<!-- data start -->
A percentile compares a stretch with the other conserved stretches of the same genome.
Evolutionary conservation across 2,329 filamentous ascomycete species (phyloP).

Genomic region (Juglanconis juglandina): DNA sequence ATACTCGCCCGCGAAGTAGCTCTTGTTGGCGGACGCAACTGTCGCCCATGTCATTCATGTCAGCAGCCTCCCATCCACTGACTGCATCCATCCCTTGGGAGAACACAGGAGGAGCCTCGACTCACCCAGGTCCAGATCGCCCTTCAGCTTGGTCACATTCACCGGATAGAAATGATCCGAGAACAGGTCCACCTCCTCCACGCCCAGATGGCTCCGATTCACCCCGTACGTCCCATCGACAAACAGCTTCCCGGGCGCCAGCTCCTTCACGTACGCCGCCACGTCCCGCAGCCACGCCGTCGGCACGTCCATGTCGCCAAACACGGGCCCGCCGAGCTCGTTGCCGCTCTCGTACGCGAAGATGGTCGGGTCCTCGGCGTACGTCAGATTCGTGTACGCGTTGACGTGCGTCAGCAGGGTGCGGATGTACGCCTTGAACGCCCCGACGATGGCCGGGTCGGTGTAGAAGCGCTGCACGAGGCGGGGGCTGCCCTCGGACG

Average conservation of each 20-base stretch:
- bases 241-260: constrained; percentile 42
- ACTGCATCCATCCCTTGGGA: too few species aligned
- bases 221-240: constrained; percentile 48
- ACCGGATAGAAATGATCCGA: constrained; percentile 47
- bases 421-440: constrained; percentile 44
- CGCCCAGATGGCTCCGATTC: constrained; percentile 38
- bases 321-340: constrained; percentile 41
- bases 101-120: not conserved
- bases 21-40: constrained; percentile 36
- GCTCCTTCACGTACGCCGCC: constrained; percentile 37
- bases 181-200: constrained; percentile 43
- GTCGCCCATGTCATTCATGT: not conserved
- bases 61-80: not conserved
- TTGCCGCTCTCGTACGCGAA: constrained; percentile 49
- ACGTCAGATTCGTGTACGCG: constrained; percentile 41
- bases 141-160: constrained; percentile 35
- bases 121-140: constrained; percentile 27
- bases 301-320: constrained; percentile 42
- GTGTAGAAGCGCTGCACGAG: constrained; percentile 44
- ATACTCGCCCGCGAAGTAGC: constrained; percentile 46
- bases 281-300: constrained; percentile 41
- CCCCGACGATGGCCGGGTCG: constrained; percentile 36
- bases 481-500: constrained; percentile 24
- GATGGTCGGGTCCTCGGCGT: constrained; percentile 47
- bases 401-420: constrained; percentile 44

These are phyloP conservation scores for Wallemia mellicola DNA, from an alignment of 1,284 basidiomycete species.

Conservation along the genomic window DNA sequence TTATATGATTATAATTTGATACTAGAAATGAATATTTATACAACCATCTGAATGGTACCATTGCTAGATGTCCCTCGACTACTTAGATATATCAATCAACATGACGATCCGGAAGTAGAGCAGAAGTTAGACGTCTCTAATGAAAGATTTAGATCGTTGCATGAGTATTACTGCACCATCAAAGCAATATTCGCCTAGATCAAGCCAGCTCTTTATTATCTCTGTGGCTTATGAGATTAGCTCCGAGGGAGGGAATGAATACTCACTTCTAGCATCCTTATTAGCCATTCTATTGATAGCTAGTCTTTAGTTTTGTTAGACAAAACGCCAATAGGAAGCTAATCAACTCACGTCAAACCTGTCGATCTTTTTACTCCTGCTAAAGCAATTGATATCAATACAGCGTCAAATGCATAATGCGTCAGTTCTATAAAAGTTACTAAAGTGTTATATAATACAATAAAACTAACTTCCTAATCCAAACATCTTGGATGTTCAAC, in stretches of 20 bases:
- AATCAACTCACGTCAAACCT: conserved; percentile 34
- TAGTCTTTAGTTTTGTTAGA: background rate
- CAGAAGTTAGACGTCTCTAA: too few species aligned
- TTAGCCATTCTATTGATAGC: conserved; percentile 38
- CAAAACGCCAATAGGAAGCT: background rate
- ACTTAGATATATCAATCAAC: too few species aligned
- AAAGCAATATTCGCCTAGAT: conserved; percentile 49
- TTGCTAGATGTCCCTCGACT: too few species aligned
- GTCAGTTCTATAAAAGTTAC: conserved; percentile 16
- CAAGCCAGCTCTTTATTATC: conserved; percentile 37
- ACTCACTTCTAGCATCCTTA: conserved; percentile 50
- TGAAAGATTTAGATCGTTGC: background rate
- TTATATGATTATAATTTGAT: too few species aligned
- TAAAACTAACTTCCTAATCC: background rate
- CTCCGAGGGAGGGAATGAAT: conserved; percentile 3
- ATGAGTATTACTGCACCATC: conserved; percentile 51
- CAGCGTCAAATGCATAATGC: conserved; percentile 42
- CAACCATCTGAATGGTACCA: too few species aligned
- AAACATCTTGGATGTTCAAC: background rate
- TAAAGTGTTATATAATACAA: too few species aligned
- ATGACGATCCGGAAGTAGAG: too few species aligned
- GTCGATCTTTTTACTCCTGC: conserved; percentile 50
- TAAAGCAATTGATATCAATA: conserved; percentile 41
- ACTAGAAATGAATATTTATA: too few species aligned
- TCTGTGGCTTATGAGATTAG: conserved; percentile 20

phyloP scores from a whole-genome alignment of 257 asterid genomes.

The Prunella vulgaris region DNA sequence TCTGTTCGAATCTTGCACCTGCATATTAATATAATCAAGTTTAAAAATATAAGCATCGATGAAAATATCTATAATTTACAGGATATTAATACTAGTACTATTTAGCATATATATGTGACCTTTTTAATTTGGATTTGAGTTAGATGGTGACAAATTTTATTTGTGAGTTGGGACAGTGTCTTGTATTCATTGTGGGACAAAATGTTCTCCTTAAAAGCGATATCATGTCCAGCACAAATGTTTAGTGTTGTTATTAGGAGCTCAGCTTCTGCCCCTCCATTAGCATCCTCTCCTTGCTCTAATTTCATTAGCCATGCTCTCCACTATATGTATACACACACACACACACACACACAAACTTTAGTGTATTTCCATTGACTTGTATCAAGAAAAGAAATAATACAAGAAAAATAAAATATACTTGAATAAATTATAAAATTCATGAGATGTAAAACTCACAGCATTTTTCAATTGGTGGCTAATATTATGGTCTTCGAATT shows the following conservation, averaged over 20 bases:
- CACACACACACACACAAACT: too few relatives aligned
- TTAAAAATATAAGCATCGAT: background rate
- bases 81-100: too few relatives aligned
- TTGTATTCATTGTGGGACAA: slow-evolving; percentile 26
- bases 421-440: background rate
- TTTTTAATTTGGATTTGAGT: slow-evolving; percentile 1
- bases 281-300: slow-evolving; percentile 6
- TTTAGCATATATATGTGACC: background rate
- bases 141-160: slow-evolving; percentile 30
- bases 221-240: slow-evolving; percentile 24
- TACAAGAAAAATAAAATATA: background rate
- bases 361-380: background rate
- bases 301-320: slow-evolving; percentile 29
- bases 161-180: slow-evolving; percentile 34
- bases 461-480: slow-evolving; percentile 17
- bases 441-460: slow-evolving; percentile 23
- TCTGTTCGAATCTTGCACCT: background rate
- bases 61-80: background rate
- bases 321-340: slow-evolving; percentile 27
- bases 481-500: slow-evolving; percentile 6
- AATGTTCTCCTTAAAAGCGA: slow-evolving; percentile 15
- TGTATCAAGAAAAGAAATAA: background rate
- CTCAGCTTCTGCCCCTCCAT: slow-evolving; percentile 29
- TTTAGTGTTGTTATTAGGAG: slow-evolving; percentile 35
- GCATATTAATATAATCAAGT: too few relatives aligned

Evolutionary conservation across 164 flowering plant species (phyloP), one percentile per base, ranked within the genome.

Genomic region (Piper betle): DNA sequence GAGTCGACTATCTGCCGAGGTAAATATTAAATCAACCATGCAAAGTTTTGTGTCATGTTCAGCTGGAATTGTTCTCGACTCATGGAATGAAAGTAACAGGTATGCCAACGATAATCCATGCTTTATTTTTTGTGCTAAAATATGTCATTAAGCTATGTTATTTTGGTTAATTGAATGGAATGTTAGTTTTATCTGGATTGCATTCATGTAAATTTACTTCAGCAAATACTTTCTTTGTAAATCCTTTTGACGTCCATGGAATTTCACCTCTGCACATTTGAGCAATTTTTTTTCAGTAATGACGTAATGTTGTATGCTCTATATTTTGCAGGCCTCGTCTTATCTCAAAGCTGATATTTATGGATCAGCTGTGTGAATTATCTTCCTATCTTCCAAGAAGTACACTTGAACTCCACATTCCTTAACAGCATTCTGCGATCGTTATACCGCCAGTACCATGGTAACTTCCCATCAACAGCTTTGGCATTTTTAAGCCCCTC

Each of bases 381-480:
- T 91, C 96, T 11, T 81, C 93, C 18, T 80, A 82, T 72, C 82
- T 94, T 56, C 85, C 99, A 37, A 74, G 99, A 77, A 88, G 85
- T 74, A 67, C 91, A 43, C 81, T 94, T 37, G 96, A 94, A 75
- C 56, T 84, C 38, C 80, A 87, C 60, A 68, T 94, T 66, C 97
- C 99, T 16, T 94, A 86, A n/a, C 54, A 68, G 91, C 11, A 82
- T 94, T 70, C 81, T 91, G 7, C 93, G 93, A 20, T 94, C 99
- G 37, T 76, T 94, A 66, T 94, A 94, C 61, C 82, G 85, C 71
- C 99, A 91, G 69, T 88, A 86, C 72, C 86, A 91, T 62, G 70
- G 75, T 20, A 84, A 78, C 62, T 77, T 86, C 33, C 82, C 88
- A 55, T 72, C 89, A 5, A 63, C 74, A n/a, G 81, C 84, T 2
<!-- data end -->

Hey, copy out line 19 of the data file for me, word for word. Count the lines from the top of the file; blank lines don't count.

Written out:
- ACGTCAGATTCGTGTACGCG: constrained; percentile 41